Bok Choy help!!
So I bought Bok choy for the first time to use in a stir fry....Not sure how to prep it. Instincts tell me not to cook the whole leaf at the same time do to the inconsistencies in the texture between the stalk and the leaf. I also read somewhere that the stalks are good chopped in salads. Help!!
I just slice the bok choy across the leaf portion into strips (the short way), and then slice the white stems into thinner strips as well, but only the tender parts, if you're not using baby bok choy.
Your instincts are right - I usually slice the leaves crosswise (as Irostron says) but separate the greens from the tougher white part. Cook the whites first 'cause they take longer and toss in the greens at the end. I usually stirfy it up in a tiny bit of peanut oil and add a drizzle of sesame oil and soy sauce - maybe a sprinkle of toasted sesame seeds. But it's great in a lot of recipes - very mild and adaptable. Enjoy!
For a "quick and dirty" side dish, I sliced a few leaves across 4 times, microwaves the thick ends just a few seconds (probably unnecessary), and very quickly stir-fried (also just 15-20 seconds) adding oyster sauce.
A delicious side - should have used a bit of cornstarch to thicken, though, as they released more liquid than I liked.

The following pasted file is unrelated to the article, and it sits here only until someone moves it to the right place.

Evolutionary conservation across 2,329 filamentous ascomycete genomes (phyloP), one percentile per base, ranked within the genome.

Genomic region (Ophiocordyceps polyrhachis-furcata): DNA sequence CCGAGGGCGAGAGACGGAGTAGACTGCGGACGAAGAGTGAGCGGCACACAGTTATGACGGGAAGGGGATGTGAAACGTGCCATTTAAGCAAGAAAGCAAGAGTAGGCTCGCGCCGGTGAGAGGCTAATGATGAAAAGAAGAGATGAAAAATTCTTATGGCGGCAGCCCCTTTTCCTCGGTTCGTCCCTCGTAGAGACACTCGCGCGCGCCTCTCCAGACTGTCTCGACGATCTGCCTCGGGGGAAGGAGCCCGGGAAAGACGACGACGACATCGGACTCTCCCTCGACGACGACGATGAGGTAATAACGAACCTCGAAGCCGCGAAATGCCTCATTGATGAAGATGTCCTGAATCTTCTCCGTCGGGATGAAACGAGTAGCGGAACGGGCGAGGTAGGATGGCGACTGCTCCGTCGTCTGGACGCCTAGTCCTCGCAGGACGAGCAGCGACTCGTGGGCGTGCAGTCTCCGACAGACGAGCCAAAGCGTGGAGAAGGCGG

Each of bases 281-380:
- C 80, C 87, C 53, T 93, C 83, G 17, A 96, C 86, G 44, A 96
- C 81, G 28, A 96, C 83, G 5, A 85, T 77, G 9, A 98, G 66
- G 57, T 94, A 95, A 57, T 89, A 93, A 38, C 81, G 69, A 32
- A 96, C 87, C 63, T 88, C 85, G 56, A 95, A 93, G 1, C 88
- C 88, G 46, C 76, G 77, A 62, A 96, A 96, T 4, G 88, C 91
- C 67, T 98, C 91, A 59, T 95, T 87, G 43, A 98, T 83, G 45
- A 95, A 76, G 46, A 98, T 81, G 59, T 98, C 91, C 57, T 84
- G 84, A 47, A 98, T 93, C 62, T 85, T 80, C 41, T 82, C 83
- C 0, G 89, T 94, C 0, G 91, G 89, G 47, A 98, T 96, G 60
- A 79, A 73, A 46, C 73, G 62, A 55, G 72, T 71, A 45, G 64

If you can find it, buy baby bok choi. Each one is only about 4-6 inches in length. No need to separate green from white. I just cut it in half or quarters vertically, wash it and braise it in the water that adheres, plus a very sparse amount of oil, some fresh chopped ginger, garlic and either hoisin or black bean sauce. A drizzle of sesame oil at the end, if I'm in the mood.
FYI there is a great Asian Veggies section in Fine Cooking for March - just got it yesterday and it had lots of good tips for bok choy and other veggies.
Yongerman is absolutely right. there's actually a few different sizes of bok choi. From the gigantic ones at Safeway to mid size, and then the baby ones. large size ones are under $1 per pound, while the baby sized ones (less then 2-3 inches in length) are around $1.75 per pound. The baby ones to me, taste more "sweet" and fresh, but they are all good.
Just do a good washing near the stalk cause that's where most of the dirt are trapped. All the above suggestions are great, you can mince some fresh garlic, fry it in oil first before adding the bok choy. Add whatever seasoning (soy or oyster sauce, wine, chilli sauce) when the veggie is almost done (imho).
The secret ingredient though is...........sugar. Try it, and see how it turns out w/ or w/o some shhhhugar.